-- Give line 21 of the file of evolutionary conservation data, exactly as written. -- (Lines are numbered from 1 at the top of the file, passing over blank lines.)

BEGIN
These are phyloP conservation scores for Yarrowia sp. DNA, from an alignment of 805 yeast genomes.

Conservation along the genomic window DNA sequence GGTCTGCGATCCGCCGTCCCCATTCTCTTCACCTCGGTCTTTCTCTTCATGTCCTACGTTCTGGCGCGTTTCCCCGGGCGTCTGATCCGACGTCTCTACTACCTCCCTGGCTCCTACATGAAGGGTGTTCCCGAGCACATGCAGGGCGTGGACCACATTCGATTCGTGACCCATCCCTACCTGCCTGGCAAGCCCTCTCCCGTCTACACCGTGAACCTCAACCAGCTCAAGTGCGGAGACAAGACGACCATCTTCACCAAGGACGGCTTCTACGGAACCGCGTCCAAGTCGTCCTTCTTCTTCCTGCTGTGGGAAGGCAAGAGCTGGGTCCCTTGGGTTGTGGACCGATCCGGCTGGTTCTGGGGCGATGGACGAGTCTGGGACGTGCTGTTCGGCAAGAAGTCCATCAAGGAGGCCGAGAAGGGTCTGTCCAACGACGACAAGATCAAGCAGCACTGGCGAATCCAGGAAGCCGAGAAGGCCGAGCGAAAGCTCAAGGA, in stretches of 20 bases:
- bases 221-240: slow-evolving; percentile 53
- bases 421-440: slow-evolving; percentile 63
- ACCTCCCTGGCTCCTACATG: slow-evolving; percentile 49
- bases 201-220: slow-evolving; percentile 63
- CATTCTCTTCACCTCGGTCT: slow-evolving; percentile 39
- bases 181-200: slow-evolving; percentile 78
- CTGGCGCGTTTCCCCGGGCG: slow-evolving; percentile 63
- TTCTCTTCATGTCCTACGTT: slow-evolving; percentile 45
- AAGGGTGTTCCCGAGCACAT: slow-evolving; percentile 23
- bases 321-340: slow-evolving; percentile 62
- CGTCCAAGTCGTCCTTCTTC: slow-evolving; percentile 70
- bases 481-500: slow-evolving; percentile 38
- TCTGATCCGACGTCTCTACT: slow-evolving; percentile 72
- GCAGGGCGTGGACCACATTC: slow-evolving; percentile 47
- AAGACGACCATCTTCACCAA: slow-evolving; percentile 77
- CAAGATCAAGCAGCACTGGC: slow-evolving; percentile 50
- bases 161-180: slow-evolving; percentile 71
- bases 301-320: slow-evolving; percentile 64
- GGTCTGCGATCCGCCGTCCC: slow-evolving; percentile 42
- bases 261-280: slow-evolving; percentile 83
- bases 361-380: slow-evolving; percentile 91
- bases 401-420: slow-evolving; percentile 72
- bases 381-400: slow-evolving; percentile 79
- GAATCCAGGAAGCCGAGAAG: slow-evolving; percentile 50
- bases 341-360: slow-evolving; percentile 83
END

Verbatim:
- GGTCTGCGATCCGCCGTCCC: slow-evolving; percentile 42